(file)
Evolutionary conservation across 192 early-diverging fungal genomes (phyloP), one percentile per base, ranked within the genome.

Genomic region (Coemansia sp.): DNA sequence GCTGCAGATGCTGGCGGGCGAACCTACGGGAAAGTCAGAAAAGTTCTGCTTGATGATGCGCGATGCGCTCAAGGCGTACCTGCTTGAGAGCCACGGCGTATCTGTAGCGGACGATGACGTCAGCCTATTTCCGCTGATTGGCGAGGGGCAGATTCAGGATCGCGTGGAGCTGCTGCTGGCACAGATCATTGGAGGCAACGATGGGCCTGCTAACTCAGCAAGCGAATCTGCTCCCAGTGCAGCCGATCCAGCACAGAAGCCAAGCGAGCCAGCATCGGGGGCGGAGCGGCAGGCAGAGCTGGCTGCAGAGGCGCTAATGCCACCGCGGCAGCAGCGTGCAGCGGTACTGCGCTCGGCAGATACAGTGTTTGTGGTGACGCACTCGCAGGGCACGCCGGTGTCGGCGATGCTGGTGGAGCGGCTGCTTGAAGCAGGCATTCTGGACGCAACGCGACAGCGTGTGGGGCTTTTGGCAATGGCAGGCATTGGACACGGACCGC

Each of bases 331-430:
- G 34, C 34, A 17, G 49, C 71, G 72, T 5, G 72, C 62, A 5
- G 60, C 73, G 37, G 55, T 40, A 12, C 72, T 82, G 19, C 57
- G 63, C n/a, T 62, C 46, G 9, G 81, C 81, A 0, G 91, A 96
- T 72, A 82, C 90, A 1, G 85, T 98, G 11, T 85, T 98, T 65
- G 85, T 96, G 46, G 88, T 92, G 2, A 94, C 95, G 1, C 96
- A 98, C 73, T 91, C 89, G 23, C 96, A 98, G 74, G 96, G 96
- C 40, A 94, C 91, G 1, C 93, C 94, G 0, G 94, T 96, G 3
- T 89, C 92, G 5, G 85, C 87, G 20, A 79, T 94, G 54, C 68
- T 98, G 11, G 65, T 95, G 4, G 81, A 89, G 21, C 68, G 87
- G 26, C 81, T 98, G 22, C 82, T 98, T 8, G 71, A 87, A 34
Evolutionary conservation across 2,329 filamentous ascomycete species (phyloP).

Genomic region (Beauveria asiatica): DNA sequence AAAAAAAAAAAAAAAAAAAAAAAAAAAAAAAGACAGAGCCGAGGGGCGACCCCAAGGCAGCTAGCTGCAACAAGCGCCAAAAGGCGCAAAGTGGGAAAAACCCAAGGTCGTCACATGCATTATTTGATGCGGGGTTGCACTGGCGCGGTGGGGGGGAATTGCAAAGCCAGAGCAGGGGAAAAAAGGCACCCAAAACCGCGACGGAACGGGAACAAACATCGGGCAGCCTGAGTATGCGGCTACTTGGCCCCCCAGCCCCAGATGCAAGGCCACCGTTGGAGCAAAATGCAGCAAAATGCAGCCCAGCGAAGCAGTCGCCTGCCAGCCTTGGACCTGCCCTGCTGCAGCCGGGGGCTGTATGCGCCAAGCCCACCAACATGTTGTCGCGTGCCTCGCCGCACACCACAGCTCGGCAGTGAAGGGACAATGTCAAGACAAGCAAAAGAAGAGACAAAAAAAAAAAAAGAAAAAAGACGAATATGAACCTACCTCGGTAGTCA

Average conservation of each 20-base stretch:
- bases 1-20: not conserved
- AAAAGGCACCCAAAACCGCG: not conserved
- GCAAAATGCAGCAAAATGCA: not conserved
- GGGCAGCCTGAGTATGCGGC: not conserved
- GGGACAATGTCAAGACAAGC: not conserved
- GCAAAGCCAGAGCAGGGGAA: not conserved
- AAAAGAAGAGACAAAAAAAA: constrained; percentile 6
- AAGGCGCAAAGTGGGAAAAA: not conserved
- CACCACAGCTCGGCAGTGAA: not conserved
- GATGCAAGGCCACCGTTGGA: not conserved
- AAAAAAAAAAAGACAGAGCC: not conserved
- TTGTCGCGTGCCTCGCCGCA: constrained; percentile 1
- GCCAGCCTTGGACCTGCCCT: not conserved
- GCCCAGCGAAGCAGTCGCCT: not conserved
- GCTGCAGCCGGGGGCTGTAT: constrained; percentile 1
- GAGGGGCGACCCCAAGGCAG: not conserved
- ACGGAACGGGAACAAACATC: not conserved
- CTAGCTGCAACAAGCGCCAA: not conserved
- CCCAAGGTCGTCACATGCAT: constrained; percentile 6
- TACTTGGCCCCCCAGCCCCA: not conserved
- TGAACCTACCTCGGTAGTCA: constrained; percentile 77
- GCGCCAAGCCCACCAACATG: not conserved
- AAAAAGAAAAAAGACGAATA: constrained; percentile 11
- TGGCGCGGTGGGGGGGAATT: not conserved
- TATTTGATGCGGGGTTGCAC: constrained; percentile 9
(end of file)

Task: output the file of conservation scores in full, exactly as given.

Evolutionary conservation across 192 early-diverging fungal genomes (phyloP), one percentile per base, ranked within the genome.

Genomic region (Coemansia sp.): DNA sequence GCTGCAGATGCTGGCGGGCGAACCTACGGGAAAGTCAGAAAAGTTCTGCTTGATGATGCGCGATGCGCTCAAGGCGTACCTGCTTGAGAGCCACGGCGTATCTGTAGCGGACGATGACGTCAGCCTATTTCCGCTGATTGGCGAGGGGCAGATTCAGGATCGCGTGGAGCTGCTGCTGGCACAGATCATTGGAGGCAACGATGGGCCTGCTAACTCAGCAAGCGAATCTGCTCCCAGTGCAGCCGATCCAGCACAGAAGCCAAGCGAGCCAGCATCGGGGGCGGAGCGGCAGGCAGAGCTGGCTGCAGAGGCGCTAATGCCACCGCGGCAGCAGCGTGCAGCGGTACTGCGCTCGGCAGATACAGTGTTTGTGGTGACGCACTCGCAGGGCACGCCGGTGTCGGCGATGCTGGTGGAGCGGCTGCTTGAAGCAGGCATTCTGGACGCAACGCGACAGCGTGTGGGGCTTTTGGCAATGGCAGGCATTGGACACGGACCGC

Each of bases 331-430:
- G 34, C 34, A 17, G 49, C 71, G 72, T 5, G 72, C 62, A 5
- G 60, C 73, G 37, G 55, T 40, A 12, C 72, T 82, G 19, C 57
- G 63, C n/a, T 62, C 46, G 9, G 81, C 81, A 0, G 91, A 96
- T 72, A 82, C 90, A 1, G 85, T 98, G 11, T 85, T 98, T 65
- G 85, T 96, G 46, G 88, T 92, G 2, A 94, C 95, G 1, C 96
- A 98, C 73, T 91, C 89, G 23, C 96, A 98, G 74, G 96, G 96
- C 40, A 94, C 91, G 1, C 93, C 94, G 0, G 94, T 96, G 3
- T 89, C 92, G 5, G 85, C 87, G 20, A 79, T 94, G 54, C 68
- T 98, G 11, G 65, T 95, G 4, G 81, A 89, G 21, C 68, G 87
- G 26, C 81, T 98, G 22, C 82, T 98, T 8, G 71, A 87, A 34
Evolutionary conservation across 2,329 filamentous ascomycete species (phyloP).

Genomic region (Beauveria asiatica): DNA sequence AAAAAAAAAAAAAAAAAAAAAAAAAAAAAAAGACAGAGCCGAGGGGCGACCCCAAGGCAGCTAGCTGCAACAAGCGCCAAAAGGCGCAAAGTGGGAAAAACCCAAGGTCGTCACATGCATTATTTGATGCGGGGTTGCACTGGCGCGGTGGGGGGGAATTGCAAAGCCAGAGCAGGGGAAAAAAGGCACCCAAAACCGCGACGGAACGGGAACAAACATCGGGCAGCCTGAGTATGCGGCTACTTGGCCCCCCAGCCCCAGATGCAAGGCCACCGTTGGAGCAAAATGCAGCAAAATGCAGCCCAGCGAAGCAGTCGCCTGCCAGCCTTGGACCTGCCCTGCTGCAGCCGGGGGCTGTATGCGCCAAGCCCACCAACATGTTGTCGCGTGCCTCGCCGCACACCACAGCTCGGCAGTGAAGGGACAATGTCAAGACAAGCAAAAGAAGAGACAAAAAAAAAAAAAGAAAAAAGACGAATATGAACCTACCTCGGTAGTCA

Average conservation of each 20-base stretch:
- bases 1-20: not conserved
- AAAAGGCACCCAAAACCGCG: not conserved
- GCAAAATGCAGCAAAATGCA: not conserved
- GGGCAGCCTGAGTATGCGGC: not conserved
- GGGACAATGTCAAGACAAGC: not conserved
- GCAAAGCCAGAGCAGGGGAA: not conserved
- AAAAGAAGAGACAAAAAAAA: constrained; percentile 6
- AAGGCGCAAAGTGGGAAAAA: not conserved
- CACCACAGCTCGGCAGTGAA: not conserved
- GATGCAAGGCCACCGTTGGA: not conserved
- AAAAAAAAAAAGACAGAGCC: not conserved
- TTGTCGCGTGCCTCGCCGCA: constrained; percentile 1
- GCCAGCCTTGGACCTGCCCT: not conserved
- GCCCAGCGAAGCAGTCGCCT: not conserved
- GCTGCAGCCGGGGGCTGTAT: constrained; percentile 1
- GAGGGGCGACCCCAAGGCAG: not conserved
- ACGGAACGGGAACAAACATC: not conserved
- CTAGCTGCAACAAGCGCCAA: not conserved
- CCCAAGGTCGTCACATGCAT: constrained; percentile 6
- TACTTGGCCCCCCAGCCCCA: not conserved
- TGAACCTACCTCGGTAGTCA: constrained; percentile 77
- GCGCCAAGCCCACCAACATG: not conserved
- AAAAAGAAAAAAGACGAATA: constrained; percentile 11
- TGGCGCGGTGGGGGGGAATT: not conserved
- TATTTGATGCGGGGTTGCAC: constrained; percentile 9